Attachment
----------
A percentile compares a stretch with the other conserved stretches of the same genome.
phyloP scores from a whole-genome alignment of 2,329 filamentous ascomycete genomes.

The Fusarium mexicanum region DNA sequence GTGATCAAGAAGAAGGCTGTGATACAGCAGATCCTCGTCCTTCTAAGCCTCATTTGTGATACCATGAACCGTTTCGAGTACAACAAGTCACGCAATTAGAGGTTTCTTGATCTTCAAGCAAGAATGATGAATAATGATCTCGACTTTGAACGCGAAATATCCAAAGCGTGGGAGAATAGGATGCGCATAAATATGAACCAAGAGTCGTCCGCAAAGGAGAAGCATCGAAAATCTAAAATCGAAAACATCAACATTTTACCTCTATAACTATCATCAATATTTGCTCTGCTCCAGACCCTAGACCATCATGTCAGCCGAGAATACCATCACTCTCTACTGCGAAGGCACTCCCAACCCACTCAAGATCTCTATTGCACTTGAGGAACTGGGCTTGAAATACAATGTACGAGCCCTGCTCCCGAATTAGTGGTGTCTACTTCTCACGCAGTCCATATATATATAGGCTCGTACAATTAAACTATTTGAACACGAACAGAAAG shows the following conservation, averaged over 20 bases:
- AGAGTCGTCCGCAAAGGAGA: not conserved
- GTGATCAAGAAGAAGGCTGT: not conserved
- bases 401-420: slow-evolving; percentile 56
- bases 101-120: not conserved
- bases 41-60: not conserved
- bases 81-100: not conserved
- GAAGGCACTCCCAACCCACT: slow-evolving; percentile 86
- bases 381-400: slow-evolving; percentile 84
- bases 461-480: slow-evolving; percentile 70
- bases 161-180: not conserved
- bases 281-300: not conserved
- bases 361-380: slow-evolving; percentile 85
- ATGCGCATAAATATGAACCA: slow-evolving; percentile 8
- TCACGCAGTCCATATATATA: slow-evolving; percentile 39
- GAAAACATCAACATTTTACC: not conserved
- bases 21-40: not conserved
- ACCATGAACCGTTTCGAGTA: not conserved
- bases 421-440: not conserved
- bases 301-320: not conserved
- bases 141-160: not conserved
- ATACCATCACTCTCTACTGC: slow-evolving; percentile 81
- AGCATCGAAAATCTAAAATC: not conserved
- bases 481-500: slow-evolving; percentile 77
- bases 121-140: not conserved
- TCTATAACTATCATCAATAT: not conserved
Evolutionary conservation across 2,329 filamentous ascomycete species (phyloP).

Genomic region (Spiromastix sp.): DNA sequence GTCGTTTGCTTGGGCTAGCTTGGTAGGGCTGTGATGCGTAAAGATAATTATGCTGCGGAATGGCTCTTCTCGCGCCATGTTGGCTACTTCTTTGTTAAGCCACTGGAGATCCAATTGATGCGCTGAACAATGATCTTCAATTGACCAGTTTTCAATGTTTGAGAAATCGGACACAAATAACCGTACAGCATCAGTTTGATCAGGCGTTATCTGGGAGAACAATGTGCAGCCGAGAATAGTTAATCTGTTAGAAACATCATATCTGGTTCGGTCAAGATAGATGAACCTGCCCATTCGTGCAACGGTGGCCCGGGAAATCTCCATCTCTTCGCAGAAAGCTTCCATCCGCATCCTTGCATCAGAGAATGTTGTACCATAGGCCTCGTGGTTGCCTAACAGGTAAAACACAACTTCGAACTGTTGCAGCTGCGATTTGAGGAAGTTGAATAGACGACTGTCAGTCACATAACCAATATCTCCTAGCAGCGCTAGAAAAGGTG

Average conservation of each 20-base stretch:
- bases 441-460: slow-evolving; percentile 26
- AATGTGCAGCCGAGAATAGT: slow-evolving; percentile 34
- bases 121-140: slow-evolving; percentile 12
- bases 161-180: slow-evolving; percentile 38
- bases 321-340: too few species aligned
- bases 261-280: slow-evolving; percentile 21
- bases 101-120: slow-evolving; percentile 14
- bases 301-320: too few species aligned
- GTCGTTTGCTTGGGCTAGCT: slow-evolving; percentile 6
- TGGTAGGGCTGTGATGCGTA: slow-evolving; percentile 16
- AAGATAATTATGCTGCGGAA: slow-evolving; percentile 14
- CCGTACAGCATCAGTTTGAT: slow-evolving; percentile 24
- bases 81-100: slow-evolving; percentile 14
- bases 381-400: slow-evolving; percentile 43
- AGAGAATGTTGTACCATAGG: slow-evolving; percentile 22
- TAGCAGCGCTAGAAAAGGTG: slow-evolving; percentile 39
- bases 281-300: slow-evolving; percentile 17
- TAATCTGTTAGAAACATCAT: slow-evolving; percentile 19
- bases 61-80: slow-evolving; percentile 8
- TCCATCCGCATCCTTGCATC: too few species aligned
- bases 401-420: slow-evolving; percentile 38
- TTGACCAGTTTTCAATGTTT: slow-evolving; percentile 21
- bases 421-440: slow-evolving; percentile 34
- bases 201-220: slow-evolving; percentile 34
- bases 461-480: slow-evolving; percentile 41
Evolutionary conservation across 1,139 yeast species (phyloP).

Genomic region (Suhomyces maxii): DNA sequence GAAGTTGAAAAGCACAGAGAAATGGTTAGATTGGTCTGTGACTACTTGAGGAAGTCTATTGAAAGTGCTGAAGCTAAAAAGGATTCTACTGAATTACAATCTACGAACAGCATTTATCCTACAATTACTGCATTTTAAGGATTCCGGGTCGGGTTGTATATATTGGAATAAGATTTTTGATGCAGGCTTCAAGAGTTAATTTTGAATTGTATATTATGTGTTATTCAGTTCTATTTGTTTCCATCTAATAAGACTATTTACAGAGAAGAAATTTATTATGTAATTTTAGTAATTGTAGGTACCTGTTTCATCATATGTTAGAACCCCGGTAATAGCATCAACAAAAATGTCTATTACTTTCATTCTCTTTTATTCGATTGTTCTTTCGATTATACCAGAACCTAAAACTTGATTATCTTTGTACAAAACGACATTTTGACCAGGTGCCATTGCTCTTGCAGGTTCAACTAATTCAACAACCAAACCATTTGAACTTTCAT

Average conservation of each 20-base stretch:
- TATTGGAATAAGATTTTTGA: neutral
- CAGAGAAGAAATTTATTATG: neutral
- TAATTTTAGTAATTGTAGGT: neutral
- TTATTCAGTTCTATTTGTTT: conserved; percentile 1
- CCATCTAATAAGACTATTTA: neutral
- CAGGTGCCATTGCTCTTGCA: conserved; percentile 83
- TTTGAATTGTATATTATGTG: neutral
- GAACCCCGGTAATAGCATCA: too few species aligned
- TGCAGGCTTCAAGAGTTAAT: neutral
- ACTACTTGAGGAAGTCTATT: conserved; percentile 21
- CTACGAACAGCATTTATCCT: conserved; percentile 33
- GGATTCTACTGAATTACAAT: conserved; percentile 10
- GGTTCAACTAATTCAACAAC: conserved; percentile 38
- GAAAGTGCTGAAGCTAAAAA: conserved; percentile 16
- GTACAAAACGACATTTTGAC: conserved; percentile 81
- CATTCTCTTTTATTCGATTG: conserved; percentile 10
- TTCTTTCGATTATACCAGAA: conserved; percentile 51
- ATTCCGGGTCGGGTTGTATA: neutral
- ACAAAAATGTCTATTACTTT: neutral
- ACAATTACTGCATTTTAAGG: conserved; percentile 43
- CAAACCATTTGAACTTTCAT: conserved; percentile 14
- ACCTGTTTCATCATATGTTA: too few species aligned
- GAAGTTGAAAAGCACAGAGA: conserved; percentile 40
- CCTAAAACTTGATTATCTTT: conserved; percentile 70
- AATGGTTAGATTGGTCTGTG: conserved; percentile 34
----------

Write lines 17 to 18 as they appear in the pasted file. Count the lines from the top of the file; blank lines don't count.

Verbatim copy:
- TCACGCAGTCCATATATATA: slow-evolving; percentile 39
- GAAAACATCAACATTTTACC: not conserved